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Mets' Gsellman Apologizes To Alderson For 'I Don't Really Care' Remark

NEW YORK (CBSNewYork/AP) — Mets rookie pitcher Robert Gsellman says he apologized to Sandy Alderson for publicly dismissing a recent assessment by the general manager.

Gsellman was on the disabled list and struggling in his rehab assignment at Double-A Binghamton when Alderson said the right-hander needed to pitch better. After throwing six shutout innings in his final rehab appearance, Gsellman was activated Tuesday and asked by a reporter about Alderson's comment.

"I don't really care," he answered.

Alderson wasn't happy about that. During his pregame news conference Wednesday at Citi Field, the GM said he would give Gsellman "a pass" for the moment because he was scheduled to pitch for New York later that night.

"But I hope that he reflects on the implications of that statement and the potential consequences of that statement and has a better response the next time out," Alderson said.

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Gsellman, who had been sidelined by a strained left hamstring, threw 5 1/3 innings against the Yankees in his first major league outing since June 27. He was charged with three runs — two earned — and four hits in a no-decision.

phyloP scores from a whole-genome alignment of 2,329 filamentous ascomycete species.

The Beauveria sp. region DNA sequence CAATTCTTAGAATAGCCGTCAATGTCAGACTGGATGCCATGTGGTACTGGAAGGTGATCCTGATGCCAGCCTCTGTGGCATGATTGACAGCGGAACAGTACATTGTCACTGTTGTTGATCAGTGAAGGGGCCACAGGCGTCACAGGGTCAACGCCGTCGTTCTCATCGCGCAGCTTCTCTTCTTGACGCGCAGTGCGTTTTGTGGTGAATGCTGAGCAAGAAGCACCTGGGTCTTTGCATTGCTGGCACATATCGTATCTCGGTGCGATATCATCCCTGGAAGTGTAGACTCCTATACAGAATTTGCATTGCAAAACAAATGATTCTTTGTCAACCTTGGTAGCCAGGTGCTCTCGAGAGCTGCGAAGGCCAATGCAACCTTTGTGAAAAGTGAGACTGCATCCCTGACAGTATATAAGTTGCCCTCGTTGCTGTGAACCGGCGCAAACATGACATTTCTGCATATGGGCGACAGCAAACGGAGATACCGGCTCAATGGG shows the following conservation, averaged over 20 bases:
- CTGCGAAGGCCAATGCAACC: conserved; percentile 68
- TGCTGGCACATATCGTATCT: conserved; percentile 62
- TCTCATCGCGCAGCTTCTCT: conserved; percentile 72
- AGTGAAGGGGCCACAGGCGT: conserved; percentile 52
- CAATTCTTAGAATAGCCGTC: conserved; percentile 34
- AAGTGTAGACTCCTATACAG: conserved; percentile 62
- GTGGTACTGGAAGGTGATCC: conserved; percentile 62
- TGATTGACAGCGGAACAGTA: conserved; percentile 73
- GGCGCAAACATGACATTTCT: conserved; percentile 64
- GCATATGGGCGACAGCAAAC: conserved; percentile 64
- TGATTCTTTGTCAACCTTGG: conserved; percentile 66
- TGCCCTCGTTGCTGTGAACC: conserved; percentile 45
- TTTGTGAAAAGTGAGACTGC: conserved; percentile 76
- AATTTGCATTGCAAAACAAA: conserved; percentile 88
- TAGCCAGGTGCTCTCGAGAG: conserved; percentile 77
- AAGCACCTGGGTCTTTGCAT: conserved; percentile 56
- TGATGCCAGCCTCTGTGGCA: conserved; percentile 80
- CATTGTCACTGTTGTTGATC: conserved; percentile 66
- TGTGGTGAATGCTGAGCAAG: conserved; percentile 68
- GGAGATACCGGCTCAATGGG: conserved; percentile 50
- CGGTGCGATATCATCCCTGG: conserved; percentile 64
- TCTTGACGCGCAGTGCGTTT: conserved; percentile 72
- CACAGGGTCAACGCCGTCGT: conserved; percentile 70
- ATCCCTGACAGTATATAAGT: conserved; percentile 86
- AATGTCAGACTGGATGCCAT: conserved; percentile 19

After the Mets lost 5-3, he addressed the situation regarding Alderson.

"I didn't know that article came out and what he said. I didn't read it until I saw it today. So I went over to apologize for it," Gsellman said. "I definitely need to pitch better. I really care. It's my job, so I definitely care. So I apologized to Sandy for saying that, and we talked it out."

Gsellman is 5-5 with a 5.98 ERA in 15 starts and three relief appearances for the struggling Mets this year. He went 4-2 with a 2.42 ERA in eight games, seven starts, after being called up from the minors late last season.

(© Copyright 2017 CBS Broadcasting Inc. All Rights Reserved. The Associated Press contributed to this report.)

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